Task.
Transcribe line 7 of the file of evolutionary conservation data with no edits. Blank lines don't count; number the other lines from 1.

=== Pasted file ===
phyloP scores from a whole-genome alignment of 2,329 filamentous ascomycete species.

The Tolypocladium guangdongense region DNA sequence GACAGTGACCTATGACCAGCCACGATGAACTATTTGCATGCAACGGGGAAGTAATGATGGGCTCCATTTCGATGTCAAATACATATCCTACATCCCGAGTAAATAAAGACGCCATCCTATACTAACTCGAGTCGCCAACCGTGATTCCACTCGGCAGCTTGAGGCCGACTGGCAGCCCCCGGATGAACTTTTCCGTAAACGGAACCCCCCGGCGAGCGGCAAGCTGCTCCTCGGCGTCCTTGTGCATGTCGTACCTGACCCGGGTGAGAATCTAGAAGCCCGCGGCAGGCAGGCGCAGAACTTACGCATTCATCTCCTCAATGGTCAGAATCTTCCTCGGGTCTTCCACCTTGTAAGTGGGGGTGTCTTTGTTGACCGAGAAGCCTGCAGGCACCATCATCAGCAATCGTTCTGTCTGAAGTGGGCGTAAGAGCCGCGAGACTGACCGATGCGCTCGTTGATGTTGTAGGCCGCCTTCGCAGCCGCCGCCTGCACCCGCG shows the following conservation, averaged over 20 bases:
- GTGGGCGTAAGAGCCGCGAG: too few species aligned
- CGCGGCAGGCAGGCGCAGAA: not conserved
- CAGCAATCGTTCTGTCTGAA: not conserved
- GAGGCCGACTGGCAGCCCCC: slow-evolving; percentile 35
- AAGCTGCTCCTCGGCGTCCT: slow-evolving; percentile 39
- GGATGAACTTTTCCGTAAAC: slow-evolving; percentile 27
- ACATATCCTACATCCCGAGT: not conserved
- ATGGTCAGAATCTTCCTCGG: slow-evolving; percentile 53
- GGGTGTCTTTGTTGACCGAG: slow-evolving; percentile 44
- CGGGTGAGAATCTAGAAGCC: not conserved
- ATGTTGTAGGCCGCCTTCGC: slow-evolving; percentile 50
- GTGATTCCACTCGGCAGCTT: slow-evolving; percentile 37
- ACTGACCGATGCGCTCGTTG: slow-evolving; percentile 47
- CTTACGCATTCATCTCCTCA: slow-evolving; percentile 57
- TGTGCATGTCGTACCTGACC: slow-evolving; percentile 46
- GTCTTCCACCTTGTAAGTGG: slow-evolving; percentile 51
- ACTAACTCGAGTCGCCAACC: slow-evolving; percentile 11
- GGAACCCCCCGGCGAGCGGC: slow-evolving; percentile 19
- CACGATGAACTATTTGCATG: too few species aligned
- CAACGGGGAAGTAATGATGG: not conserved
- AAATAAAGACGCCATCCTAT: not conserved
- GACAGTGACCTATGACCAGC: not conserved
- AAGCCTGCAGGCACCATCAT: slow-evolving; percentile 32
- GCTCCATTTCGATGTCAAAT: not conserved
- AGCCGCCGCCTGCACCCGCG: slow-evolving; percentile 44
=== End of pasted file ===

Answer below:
- AAGCTGCTCCTCGGCGTCCT: slow-evolving; percentile 39